Hire in Australia
Australia PEO &
Employer of Record
Hire & manage teams remotely in Australia without a local entity. We handle HR compliance, payroll & taxes so you can focus on your business.
Hire Employees in Australia
The NNRoad Advantage ☺
Pay as you go
Global account manager
Employer of Record in Australia
Compliance & Payroll
Recruiting process outsourcing – including but not limited to resume screening, shortlisting candidates, coordination for interviews, and assistance for salary negotiation.
Hiring and termination of employees/local labor contracts (contract administration – engagement, extension termination and conversion to permanent hire).
On-boarding and off-boarding employees following labor law practice.
Complete payroll solution and benefit administration
Employee management – employee record retaining, time keeping, bonus and allowance management, expense and claims, and leave employee database management accordingly to the local law.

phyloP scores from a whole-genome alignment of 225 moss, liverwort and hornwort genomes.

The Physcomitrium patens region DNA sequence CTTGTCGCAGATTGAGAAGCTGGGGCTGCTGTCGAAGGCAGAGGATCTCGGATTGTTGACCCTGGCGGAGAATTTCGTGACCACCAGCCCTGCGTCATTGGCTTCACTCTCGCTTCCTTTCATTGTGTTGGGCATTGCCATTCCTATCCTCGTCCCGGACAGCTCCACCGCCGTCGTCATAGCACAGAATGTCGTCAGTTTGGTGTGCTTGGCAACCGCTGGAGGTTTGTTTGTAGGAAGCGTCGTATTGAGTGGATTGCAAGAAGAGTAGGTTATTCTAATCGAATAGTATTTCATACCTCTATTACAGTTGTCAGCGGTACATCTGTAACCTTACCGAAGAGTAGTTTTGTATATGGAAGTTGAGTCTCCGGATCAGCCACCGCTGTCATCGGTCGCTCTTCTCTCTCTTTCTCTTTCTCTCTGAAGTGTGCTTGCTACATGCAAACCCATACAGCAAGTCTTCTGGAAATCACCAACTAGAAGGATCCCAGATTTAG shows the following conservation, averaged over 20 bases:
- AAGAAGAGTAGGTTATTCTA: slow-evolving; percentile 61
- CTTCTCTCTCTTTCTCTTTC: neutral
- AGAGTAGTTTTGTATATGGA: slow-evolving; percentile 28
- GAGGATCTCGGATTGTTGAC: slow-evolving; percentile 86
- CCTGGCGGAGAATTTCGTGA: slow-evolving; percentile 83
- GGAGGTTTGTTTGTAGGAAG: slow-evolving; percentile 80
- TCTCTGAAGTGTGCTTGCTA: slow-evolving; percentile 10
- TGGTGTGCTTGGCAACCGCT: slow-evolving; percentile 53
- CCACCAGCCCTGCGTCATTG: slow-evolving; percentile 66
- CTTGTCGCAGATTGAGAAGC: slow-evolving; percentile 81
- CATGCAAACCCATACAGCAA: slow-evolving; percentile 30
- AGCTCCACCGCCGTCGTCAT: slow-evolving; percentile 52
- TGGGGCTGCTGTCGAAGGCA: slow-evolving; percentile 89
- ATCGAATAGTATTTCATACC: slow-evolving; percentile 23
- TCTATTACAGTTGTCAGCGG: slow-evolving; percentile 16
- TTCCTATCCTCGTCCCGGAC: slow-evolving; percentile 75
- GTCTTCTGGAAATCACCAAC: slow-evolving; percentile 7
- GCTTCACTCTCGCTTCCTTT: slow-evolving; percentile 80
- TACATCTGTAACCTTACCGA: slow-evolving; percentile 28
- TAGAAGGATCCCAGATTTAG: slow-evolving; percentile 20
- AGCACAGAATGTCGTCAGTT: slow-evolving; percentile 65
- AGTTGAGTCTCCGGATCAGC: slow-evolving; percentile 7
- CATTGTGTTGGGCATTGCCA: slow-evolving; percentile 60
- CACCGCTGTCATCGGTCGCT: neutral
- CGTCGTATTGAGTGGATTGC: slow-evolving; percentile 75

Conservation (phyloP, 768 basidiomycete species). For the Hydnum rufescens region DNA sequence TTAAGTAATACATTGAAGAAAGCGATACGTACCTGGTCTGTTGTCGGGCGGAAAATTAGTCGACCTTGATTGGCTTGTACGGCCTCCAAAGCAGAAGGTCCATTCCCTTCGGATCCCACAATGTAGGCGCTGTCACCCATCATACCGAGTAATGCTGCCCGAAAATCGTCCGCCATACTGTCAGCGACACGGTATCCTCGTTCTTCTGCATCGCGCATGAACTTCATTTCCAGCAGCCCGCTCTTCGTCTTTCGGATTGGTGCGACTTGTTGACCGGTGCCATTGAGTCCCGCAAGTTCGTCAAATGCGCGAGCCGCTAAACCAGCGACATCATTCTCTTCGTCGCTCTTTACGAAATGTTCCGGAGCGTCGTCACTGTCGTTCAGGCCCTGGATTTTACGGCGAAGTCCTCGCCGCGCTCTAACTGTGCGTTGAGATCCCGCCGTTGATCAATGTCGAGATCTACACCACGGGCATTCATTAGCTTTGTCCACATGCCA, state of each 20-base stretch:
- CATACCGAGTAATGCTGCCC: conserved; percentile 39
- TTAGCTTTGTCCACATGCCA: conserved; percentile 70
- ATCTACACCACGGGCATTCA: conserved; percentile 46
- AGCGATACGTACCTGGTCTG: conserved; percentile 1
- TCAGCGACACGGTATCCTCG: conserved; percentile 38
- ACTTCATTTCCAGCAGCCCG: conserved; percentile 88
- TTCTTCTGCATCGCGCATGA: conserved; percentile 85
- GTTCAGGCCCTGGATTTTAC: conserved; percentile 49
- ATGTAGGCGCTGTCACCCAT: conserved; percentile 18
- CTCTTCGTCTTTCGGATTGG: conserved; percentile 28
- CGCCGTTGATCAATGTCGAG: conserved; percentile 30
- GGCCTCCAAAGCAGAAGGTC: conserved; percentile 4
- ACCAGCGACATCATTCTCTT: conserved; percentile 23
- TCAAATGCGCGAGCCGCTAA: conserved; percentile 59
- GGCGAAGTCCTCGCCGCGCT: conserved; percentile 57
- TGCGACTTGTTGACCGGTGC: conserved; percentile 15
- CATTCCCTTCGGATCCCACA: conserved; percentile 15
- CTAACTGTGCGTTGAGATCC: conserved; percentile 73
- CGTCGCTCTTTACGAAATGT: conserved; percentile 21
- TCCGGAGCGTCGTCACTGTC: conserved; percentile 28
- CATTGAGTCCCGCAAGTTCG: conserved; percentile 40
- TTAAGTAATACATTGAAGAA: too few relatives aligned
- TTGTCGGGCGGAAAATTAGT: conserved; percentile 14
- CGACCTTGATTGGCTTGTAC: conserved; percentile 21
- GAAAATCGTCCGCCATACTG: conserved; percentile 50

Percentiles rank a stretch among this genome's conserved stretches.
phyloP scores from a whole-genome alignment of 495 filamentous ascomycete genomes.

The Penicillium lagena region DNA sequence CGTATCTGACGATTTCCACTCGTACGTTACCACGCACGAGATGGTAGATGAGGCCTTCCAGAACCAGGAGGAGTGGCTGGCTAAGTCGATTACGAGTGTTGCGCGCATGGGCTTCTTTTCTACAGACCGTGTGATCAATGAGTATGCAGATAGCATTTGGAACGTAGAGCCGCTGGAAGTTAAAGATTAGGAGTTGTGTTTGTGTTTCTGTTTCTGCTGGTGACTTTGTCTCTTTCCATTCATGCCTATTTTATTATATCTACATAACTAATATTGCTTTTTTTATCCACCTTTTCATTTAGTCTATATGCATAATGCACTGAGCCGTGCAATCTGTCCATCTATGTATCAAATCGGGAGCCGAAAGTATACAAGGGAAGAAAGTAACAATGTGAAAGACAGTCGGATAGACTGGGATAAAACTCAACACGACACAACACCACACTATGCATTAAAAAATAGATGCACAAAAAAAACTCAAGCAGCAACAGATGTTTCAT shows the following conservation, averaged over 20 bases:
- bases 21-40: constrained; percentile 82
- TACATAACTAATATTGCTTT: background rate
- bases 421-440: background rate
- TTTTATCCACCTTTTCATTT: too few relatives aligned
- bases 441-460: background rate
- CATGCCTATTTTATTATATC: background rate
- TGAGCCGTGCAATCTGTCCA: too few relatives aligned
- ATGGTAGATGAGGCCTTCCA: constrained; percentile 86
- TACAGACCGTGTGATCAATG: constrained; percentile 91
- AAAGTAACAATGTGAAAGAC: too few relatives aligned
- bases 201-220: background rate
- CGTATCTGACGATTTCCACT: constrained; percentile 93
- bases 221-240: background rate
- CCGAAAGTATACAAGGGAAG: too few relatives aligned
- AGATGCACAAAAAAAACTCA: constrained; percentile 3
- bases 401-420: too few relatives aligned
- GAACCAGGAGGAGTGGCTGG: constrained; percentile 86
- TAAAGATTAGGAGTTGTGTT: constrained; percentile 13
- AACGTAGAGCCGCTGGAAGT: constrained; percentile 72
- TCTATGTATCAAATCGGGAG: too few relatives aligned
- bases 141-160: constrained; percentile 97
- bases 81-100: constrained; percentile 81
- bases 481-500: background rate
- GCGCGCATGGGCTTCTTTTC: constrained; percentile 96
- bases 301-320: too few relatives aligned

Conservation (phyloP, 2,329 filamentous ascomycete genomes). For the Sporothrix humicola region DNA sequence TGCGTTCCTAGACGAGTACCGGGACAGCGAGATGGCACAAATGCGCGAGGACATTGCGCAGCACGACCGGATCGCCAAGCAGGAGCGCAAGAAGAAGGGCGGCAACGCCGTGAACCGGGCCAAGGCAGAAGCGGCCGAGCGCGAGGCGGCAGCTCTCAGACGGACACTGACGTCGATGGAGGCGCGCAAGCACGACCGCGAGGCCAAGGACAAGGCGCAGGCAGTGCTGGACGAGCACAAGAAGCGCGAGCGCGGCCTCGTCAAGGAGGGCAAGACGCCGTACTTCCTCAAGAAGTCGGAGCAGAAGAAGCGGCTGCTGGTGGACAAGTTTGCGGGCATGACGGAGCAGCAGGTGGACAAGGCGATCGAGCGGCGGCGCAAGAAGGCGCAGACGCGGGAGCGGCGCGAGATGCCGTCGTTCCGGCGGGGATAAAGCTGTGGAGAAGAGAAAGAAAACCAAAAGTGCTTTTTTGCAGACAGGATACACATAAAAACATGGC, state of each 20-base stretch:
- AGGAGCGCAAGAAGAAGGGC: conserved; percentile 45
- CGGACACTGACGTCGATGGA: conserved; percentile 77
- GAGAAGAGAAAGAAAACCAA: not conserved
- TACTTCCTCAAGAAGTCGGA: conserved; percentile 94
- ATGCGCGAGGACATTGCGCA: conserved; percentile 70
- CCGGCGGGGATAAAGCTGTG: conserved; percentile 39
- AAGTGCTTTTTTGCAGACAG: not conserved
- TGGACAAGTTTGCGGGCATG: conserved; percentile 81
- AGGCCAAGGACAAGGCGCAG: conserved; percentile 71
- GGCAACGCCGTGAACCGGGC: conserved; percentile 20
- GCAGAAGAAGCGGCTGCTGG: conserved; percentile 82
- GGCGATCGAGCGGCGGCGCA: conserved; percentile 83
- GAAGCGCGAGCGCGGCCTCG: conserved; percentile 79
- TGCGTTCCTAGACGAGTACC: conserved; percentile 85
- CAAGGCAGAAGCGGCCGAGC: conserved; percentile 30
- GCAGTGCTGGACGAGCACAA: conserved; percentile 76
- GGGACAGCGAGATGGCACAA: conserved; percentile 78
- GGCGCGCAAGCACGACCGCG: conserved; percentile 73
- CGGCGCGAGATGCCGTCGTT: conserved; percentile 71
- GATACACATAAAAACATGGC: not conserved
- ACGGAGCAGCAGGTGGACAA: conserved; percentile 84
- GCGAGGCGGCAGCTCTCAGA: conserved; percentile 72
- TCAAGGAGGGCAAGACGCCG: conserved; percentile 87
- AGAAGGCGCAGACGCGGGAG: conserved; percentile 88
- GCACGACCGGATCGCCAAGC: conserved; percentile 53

Mandatory insurance compliance (i.e. pension, labor and health insurance) according to the local labor laws.
Payment management (Invoicing customers/clients and vendor payments).
Work VISA application assistance, if needed.
Local individual income tax reporting.
Payroll & PEO in Australia
Compliance & Payroll
Registering the necessary company and personnel information for payroll calculation in the payroll software and system
Monthly Payroll Processing
Year-End Adjustment and Annual Declaration
Taxes & Payroll in Australia
Employee Income Taxes:
Individual income tax rates in Australia are based on progressive tax brackets. Incomes at or bellow AUD18,200 per year are not taxed.
Income tax is the primary source of revenue for the Australian government and is levied on individuals and companies based on their taxable income. In Australia, the income tax system operates on a progressive tax scale, meaning that individuals with higher incomes pay a higher rate of tax.
The tax year runs from July 1st to June 30th and individuals are required to file an annual tax return with the Australian Taxation Office (ATO) by October 31st. The ATO uses this information to calculate the amount of tax that an individual owes or the amount of refund they are entitled to. The income tax rate for individuals varies based on their taxable income, with the current highest marginal tax rate being 45%.